Stage 1- Exploration: creating a warm, trusting relationship with the client, allowing the client to explore whatever they choose. Entering into the client’s reference (looking at the world from the client’s point of view).
Stage 2 – Understanding: being alongside the client as they begin to come to terms with their situation with new understanding, from different perspectives, with alternative information.
Stage 3 – Action: Looking with the client at possible ways of ‘being’ in this situation. Assessing risks and potential outcomes. Evaluating effectiveness of new strategies and behaviours.
This third stage, particularly the evaluation and assessment, would usually only take place with a clinical professional under supervision, however it is useful for us to see an overview of Egan’s model.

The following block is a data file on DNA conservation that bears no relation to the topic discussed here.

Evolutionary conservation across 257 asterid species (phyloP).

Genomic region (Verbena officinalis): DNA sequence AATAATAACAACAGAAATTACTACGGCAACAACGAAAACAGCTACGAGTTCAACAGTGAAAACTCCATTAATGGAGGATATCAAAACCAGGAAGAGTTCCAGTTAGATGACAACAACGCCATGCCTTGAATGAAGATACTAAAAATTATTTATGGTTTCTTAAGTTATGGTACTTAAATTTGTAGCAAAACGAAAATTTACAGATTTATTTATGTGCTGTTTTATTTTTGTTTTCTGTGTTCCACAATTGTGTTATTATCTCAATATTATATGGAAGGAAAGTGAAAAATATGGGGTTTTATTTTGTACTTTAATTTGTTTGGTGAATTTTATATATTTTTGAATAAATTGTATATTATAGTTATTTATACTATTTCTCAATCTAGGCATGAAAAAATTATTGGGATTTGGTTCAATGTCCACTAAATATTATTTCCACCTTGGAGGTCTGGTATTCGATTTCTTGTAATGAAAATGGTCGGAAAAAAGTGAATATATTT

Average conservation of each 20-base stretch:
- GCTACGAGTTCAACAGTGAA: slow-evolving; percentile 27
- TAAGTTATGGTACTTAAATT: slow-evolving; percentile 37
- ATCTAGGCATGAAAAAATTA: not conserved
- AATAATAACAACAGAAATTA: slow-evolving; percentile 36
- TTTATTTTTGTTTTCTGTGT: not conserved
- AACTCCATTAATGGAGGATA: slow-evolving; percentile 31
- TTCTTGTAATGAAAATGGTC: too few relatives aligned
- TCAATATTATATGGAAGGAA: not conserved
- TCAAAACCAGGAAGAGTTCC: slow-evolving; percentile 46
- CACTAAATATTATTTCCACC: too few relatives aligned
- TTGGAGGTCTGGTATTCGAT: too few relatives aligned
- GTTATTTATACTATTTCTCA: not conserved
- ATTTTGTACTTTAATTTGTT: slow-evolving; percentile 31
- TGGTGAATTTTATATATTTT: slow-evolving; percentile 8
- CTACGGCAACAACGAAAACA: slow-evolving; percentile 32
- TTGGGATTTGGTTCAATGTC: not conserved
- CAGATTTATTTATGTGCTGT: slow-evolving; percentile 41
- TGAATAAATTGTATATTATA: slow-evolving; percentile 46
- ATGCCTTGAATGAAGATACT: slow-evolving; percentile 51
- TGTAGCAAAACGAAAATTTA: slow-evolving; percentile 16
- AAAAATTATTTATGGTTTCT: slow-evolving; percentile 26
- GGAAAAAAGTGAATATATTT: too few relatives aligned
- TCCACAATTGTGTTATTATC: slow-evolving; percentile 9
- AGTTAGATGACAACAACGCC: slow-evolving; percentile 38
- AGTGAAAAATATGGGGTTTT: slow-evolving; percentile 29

Person Centred skills deriving from Carl Rogers (1902-1987), an American psychologist and founder of the humanist or ‘person centred’ approach, developed the concept of ‘core conditions’ which can be considered as essential when implementing, being with and following through all of the above stages, models and processes.

The three main core conditions are:

Congruence- being genuine/ real, true to self, thereby encouraging ‘client’ to feel safe enough to be themselves. If we can be fully present with all our being with another person, and give them our time, however short, with our full attention and being, a person feels valued, heard, respected, and safe enough to be themselves with you, being able to tell you what they really need to, making best use of everyone’s time. People, especially children, can feel if you are being genuine.